England's Torres hungry for more

Likened to Fernando Torres by one fan in Kumanovo, Toni Duggan's reaction to orchestrating England's Lazarus act was more restrained as she stays focused on defending the title.

England's Toni Duggan in action
England's Toni Duggan in action ©Sportsfile

Likened to Fernando Torres by one face in the crowd at the Milano Arena, Toni Duggan's reaction to orchestrating England's Lazarus act on Thursday was somewhat more restrained.

There is a phalanx of drivers at this tournament, former players and referees who volunteer to ferry team attachés and UEFA staff to games and training. Their English is often limited to naming big European clubs and either nodding or shaking their heads. On the 45-minute journey back to Skopje from Kumanovo on Thursday, the driver said just three telling words: "England [points to his back] nine – Torres," before thankfully returning his hands to the steering wheel.

The object of his admiration was Duggan, the forward who masterminded England's dramatic turnaround against Italy. As her team seemed headed for a 1-0 Group A defeat, she equalised with three minutes remaining, playing a clever one-two on the edge of the box before lashing the ball into the far corner. It left enough time to force the winner, Duggan's back-heel releasing Isobel Christiansen, whose shot was clawed away only as far as Lauren Bruton. With her first touch, the substitute turned the ball into the empty net.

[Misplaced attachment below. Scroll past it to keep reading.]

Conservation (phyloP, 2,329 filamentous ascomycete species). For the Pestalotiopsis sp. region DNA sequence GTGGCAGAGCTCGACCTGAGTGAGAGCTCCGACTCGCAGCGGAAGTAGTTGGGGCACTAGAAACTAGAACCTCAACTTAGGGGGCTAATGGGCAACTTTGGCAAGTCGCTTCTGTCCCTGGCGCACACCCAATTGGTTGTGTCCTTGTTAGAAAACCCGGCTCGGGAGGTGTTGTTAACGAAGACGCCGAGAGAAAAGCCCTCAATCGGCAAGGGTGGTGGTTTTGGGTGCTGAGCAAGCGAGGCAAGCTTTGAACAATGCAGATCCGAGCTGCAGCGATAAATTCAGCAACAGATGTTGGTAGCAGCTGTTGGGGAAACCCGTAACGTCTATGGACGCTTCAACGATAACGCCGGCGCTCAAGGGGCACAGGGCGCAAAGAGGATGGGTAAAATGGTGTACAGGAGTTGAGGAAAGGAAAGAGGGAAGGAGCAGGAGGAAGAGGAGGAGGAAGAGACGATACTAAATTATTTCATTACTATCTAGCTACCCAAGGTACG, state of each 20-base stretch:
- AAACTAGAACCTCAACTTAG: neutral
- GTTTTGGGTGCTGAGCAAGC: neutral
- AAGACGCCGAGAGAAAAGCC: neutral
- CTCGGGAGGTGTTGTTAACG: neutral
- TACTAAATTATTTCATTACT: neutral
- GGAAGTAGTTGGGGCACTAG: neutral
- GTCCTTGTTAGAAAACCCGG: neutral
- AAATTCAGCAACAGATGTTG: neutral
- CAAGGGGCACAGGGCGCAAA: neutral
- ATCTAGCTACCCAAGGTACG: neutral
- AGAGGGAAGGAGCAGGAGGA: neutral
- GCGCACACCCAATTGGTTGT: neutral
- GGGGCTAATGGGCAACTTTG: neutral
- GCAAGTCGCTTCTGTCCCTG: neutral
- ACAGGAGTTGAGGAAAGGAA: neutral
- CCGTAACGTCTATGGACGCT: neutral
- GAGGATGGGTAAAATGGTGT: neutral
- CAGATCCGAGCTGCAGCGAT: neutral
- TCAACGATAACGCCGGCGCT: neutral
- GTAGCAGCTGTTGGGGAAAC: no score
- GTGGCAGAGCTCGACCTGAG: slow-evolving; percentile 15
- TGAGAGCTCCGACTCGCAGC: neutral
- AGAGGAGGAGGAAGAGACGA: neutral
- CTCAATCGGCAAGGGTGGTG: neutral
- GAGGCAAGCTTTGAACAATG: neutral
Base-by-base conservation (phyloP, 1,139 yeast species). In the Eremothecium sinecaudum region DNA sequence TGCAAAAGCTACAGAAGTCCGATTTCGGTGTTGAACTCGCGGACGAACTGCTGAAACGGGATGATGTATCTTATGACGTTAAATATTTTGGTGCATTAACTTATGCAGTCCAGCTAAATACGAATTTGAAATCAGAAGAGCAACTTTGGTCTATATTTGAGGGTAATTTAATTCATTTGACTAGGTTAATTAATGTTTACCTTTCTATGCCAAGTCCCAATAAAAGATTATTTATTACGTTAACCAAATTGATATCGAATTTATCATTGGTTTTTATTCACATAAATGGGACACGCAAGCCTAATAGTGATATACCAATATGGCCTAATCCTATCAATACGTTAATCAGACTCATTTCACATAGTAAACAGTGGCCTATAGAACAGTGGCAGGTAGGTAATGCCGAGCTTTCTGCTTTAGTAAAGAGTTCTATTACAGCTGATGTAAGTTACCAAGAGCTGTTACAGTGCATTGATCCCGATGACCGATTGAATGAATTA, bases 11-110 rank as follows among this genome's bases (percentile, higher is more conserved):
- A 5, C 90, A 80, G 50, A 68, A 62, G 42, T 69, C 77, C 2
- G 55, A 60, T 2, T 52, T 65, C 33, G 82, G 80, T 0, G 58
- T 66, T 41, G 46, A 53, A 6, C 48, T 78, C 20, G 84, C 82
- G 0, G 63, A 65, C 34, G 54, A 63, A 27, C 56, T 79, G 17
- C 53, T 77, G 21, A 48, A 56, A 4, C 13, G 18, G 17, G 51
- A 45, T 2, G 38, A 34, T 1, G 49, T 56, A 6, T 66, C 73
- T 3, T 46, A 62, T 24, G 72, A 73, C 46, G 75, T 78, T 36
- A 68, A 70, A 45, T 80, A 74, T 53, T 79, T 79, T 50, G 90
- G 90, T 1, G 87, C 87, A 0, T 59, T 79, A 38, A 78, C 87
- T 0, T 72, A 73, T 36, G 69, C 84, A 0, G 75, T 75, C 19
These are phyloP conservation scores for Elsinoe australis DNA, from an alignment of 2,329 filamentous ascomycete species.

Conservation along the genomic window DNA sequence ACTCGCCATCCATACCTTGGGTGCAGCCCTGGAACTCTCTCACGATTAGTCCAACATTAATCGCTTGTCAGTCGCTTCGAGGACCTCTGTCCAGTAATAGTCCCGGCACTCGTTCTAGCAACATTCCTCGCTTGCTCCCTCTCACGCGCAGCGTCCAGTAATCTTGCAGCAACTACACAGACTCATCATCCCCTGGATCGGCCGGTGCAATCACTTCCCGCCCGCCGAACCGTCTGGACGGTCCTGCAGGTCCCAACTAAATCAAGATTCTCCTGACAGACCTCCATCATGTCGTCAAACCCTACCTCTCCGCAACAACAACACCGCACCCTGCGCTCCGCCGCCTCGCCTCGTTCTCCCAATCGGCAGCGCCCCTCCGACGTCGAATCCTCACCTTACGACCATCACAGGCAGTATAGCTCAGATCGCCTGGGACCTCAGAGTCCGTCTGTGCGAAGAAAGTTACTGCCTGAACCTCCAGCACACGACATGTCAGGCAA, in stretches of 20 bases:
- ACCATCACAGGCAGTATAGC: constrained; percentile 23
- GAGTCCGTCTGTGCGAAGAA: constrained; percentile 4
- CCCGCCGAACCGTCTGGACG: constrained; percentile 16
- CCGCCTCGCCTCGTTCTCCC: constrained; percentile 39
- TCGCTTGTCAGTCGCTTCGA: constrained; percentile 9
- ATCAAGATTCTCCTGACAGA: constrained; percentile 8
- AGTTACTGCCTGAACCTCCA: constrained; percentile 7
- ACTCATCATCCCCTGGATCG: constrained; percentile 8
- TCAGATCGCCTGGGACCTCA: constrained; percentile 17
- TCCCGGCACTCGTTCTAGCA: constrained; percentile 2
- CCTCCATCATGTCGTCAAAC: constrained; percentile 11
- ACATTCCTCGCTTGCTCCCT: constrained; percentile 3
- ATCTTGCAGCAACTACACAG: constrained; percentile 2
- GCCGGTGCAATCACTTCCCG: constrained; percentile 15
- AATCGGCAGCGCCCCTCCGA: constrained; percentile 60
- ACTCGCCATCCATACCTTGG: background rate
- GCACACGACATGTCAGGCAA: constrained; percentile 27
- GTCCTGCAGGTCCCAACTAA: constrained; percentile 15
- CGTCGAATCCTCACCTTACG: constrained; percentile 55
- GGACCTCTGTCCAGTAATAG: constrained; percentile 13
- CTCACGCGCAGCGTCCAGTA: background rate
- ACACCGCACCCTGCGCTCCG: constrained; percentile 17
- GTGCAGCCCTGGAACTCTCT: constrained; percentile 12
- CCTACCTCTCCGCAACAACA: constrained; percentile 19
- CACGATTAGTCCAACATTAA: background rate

Could Duggan sum up her feelings? "I think we should be a bit disappointed with ourselves," she replied a little surprisingly. "I know we've gone through to the semi-finals, but the first-half performance just wasn't good enough. We've got to get out on the training pitch and sort ourselves out for the next game against Germany – we've got to up our standards. I'm sure the girls will bounce back."

Not many talk of bouncing back from victories, but it is a sign of the exacting standards England have developed over the past few seasons – last year's maiden title has merely fuelled hunger for more. "We keep reminding ourselves of the feeling in Belarus and we want to do it again," said Duggan, a goalscorer in the final ten months ago. "We're the only ones here that really know what it feels to win it. It spurs us on and that eventually shone through today."

The key word is eventually, because for much of the first half the UEFA European Women's Under-19 Championship holders wilted as temperatures soared beyond 30C. Duggan seemed best able to cope, continuing to plug away as her team-mates struggled. It is what Mo Marley, her manager here and at club level for Everton LFC, has come to know and love, saying: "That's her game. Asking her to occasionally slow it down a little bit is asking her to do something out of character.

"But you can run and run all day – it doesn't mean anything if you don't deliver quality at the end of it. Credit to her, I thought she took her goal exceptionally well. We'd missed a few chances before then, but she had that end product. After that, they really started to believe in themselves." She may not be Torres, but Duggan's talismanic value is no less important for England.